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said Mr L., what incalculable benefits Phrenology will confer upon

the whole humản race !

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The eighth meeting was held at Mr Levison's, July 12, 1827, Dr Alderson in the chair.

Mr L. read a paper, “ to prove that man's cerebral organization destined him for civili“-zation, and that the barbarous races of the human family (if they are the production of one original stock) are examples of degeneration,” &c. Many highly-interesting and valuable remarks were made on the paper, connected with perfection and degeneration of animals by breeding, and crossing the breeds of families of the same species, by Dr Alderson, Messrs Casson, Craven, Rev. J. Blezard, Mr Lyon, &c.; and other parts of the paper were then alluded to.

A letter was read by the secretary from Dr Elliotson, in answer to one sent to that gentleman, in which he thanks the Society for their politeness, &c., and states that at the next meeting of the London Phrenological Society he intended to propose our president, Dr Alderson, a corresponding member of theirs.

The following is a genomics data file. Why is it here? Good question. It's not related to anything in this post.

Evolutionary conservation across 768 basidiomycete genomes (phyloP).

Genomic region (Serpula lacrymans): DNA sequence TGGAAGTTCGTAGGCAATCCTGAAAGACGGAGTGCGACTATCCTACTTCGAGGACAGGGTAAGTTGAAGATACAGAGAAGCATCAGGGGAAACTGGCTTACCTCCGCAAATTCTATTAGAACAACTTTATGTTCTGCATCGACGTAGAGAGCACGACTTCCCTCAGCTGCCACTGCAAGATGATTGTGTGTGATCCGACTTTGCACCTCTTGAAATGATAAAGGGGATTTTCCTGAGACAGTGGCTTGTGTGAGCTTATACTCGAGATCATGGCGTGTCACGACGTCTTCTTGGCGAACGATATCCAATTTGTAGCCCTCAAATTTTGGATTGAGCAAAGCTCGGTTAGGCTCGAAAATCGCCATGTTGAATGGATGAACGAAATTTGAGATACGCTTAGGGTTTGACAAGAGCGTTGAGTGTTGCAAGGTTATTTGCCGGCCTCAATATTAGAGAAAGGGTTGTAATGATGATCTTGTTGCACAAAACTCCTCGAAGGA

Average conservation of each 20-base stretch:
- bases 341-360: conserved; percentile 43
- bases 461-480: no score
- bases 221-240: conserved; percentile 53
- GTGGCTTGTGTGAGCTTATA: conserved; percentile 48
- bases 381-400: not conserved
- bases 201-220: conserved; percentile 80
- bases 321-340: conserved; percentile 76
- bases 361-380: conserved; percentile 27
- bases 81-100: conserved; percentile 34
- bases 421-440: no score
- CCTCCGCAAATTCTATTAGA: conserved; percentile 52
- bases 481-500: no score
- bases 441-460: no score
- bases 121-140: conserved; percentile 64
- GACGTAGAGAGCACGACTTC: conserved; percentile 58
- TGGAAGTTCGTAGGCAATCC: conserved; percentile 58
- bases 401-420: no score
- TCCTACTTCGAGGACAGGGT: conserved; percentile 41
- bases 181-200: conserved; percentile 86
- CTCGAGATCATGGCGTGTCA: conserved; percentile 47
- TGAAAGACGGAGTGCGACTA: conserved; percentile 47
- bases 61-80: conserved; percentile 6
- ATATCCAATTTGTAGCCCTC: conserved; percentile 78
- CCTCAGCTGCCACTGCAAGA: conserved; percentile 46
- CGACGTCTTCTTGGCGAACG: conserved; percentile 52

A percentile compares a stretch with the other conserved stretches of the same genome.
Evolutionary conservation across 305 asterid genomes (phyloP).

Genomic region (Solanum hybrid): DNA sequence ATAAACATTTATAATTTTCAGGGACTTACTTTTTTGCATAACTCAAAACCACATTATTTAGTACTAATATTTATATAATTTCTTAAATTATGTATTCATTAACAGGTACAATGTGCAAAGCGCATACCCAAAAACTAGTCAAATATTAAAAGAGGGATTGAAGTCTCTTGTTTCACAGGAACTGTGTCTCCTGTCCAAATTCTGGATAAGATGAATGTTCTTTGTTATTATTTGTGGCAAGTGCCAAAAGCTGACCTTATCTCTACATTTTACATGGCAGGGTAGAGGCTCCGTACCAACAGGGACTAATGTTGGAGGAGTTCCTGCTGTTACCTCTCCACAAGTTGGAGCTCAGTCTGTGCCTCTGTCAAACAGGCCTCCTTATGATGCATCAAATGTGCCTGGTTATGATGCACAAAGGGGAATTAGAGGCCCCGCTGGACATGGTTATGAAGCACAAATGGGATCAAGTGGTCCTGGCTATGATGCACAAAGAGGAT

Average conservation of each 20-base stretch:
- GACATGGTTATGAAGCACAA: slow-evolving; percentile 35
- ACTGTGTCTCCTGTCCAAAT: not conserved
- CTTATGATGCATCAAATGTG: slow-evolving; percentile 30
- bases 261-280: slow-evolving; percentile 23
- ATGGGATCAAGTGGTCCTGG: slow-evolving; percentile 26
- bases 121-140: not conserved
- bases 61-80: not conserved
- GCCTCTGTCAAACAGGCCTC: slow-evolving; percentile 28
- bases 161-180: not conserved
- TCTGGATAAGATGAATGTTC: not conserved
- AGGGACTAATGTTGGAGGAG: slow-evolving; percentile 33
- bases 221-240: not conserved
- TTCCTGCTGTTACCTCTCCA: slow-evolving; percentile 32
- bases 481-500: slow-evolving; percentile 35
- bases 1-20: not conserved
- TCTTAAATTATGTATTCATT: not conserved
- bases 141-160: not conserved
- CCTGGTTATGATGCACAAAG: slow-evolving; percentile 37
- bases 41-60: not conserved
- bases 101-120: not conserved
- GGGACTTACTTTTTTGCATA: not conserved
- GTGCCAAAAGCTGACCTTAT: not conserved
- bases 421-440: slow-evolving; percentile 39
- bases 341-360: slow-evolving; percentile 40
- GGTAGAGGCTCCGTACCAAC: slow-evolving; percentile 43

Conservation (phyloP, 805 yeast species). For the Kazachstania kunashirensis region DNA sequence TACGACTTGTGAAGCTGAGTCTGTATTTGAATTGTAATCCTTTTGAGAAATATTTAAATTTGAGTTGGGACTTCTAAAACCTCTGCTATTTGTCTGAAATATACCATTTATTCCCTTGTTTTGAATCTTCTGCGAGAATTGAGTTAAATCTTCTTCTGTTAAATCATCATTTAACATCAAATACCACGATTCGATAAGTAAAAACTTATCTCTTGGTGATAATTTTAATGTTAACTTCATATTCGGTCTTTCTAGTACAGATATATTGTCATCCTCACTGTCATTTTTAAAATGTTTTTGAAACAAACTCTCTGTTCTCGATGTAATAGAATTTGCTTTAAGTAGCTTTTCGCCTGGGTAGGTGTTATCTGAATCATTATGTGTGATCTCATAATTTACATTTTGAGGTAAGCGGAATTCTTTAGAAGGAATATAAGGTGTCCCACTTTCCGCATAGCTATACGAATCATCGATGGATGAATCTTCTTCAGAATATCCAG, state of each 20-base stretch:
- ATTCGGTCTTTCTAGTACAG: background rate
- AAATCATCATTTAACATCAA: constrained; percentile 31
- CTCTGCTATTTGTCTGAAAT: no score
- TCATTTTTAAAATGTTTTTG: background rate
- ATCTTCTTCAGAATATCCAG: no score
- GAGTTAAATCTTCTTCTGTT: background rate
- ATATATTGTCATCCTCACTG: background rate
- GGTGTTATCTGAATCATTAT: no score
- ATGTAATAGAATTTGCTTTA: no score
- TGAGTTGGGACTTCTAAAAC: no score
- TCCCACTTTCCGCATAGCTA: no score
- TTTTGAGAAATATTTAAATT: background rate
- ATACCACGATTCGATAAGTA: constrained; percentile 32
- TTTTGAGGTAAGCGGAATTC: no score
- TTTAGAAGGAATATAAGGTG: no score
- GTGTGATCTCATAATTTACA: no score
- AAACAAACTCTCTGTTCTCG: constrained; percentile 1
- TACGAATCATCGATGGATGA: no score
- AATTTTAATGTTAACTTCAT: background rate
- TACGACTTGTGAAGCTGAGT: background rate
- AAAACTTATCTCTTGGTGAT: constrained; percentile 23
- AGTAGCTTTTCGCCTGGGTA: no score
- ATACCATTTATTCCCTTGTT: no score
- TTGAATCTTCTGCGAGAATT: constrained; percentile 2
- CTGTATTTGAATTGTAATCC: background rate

The ninth meeting was held at Dr Turnbull's, July 26, 1827, (Mr Lyon acting as secretary.) The minutes of a for mer meeting were read, and a paper commenced by the Rev. J. Blezard.

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The tenth meeting held at Mr Robinson's, Mr Young in the chair, when the paper of Rev. J. Blezard was continued.

The eleventh meeting of the Society was held at Mr Lyon's, surgeon, on Thursday evening, August 28, 1827, the Rev. J. Blezard in the chair. After the minutes of a former were read by the secretary, the Society was favoured with some curious remarks on George Noakes, (by the Rev. J. Blezard), a youth celebrated for his powers of calculation. Many numerical questions were put to him, to which

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gave prompt answers. Mr B., in conclusion, asked this question,- Is the talent which that boy displays, some peculiar perceptiveness, the effect of a general concentrated nervous influencé, rather than that of a particular organic devel. opment, such as that of Number?

Mr Casson read a curious case of disease of the brain, highly interesting, as illustrating Drs Gall and Spurzheim's theory of the structure of the brain.